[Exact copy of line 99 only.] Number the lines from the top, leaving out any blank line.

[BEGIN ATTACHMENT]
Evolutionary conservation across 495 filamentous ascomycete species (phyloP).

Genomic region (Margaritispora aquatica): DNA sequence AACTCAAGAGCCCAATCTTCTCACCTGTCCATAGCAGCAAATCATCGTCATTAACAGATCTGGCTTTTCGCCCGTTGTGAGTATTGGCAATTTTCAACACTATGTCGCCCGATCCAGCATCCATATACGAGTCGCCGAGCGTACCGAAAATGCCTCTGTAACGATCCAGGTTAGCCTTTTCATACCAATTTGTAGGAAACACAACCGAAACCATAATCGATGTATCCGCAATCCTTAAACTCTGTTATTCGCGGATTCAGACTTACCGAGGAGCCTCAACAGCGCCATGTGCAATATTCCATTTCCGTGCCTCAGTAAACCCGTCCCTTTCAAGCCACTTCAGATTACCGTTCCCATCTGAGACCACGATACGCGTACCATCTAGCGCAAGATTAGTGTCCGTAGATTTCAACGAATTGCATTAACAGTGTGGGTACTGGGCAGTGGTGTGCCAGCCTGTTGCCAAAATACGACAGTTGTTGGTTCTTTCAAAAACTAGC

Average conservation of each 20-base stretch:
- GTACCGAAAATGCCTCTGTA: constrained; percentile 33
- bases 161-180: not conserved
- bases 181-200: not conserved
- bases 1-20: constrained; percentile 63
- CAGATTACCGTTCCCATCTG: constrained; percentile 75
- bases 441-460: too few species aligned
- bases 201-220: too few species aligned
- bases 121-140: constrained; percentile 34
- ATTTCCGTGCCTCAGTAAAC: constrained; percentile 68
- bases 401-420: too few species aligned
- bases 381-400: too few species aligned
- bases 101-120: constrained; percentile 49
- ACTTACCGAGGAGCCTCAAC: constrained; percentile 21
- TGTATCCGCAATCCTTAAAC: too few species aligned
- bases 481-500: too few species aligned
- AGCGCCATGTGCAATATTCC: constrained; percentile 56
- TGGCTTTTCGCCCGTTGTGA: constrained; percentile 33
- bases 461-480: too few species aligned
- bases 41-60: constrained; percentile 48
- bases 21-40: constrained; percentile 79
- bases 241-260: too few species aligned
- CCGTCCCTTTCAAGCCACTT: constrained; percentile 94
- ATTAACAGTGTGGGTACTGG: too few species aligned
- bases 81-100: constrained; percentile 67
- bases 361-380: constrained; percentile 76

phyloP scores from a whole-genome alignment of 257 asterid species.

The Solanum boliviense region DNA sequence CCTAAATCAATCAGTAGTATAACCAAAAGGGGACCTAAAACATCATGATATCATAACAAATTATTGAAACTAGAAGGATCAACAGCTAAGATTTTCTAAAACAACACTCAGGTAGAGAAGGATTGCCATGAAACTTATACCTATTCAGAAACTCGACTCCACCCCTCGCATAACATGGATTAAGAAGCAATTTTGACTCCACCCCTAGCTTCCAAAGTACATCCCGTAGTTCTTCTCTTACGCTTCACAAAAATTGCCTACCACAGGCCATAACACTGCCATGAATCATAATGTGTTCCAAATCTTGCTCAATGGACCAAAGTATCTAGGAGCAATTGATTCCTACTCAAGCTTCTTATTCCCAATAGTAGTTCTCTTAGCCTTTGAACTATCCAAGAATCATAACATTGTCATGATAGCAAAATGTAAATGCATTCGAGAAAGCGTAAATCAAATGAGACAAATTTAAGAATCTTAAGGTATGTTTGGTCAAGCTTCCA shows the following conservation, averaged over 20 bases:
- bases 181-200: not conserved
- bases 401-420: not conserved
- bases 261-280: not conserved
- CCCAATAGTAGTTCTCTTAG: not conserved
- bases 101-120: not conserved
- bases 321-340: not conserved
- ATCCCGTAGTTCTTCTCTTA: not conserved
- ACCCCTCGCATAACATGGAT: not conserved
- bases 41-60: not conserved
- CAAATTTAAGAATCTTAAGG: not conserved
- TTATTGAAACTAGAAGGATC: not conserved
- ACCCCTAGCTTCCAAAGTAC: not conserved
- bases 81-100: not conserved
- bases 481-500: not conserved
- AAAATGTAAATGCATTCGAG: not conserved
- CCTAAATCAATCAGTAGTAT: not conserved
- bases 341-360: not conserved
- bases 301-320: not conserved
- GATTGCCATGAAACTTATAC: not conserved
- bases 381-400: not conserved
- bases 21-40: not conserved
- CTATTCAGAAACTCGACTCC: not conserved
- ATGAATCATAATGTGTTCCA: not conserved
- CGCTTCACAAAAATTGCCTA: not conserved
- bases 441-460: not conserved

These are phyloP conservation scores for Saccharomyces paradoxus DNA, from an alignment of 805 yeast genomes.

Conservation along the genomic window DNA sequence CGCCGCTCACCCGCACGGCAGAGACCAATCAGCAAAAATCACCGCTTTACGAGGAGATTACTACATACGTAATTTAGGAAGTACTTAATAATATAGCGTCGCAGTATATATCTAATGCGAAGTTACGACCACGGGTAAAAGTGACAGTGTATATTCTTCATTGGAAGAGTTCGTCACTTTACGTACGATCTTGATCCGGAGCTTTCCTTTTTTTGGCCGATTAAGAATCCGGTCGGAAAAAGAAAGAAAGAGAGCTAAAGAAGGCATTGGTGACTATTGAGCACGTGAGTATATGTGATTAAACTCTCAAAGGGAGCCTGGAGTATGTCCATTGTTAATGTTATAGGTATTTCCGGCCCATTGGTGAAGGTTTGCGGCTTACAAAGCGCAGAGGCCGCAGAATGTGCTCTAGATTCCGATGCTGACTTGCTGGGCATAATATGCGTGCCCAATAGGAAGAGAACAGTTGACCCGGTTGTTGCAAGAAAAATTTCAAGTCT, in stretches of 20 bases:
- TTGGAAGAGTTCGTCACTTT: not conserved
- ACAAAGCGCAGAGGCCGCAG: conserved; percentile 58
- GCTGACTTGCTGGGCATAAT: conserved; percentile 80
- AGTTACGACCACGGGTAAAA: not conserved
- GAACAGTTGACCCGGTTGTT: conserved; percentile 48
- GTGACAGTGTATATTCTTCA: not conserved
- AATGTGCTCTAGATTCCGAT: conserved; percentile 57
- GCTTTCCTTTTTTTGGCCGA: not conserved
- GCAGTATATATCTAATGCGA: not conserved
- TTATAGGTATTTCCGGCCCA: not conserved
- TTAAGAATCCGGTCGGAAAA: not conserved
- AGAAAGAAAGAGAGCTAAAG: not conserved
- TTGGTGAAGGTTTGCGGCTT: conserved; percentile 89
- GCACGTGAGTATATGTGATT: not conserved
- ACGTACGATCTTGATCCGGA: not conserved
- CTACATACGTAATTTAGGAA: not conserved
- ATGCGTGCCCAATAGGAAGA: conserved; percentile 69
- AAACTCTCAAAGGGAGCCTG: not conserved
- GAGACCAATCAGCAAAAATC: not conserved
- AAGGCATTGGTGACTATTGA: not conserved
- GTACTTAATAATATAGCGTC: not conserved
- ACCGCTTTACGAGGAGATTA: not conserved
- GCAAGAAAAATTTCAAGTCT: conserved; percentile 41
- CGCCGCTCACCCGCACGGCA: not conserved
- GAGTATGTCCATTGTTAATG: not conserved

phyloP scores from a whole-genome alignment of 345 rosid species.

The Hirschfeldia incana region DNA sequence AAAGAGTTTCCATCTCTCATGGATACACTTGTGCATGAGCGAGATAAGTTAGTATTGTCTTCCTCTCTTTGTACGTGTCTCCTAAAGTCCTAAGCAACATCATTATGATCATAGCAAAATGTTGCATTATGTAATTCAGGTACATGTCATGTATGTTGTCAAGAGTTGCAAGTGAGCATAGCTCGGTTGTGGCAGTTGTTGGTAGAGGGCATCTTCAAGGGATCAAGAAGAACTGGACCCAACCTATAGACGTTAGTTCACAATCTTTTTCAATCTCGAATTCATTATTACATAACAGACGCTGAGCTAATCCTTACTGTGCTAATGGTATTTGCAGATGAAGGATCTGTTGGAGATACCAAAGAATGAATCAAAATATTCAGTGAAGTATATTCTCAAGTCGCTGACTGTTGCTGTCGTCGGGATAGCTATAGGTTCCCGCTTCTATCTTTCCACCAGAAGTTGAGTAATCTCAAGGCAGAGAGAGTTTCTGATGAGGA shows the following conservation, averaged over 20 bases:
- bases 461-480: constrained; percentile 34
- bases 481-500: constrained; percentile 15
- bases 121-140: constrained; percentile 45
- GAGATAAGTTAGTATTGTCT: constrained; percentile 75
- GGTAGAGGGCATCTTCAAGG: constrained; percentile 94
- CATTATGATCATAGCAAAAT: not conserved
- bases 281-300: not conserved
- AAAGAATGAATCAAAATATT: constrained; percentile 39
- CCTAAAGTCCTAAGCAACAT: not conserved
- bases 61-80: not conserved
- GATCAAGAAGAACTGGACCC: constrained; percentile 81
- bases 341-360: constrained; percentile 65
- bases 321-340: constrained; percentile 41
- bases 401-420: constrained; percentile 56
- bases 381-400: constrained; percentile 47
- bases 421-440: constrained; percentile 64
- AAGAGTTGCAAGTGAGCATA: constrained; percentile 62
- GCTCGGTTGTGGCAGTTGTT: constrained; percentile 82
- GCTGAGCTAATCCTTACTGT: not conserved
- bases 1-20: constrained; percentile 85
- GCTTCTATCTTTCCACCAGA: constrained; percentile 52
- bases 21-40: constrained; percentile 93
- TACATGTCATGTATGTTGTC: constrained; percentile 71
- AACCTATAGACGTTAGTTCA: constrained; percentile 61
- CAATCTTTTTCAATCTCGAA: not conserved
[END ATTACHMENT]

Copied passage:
- bases 381-400: constrained; percentile 47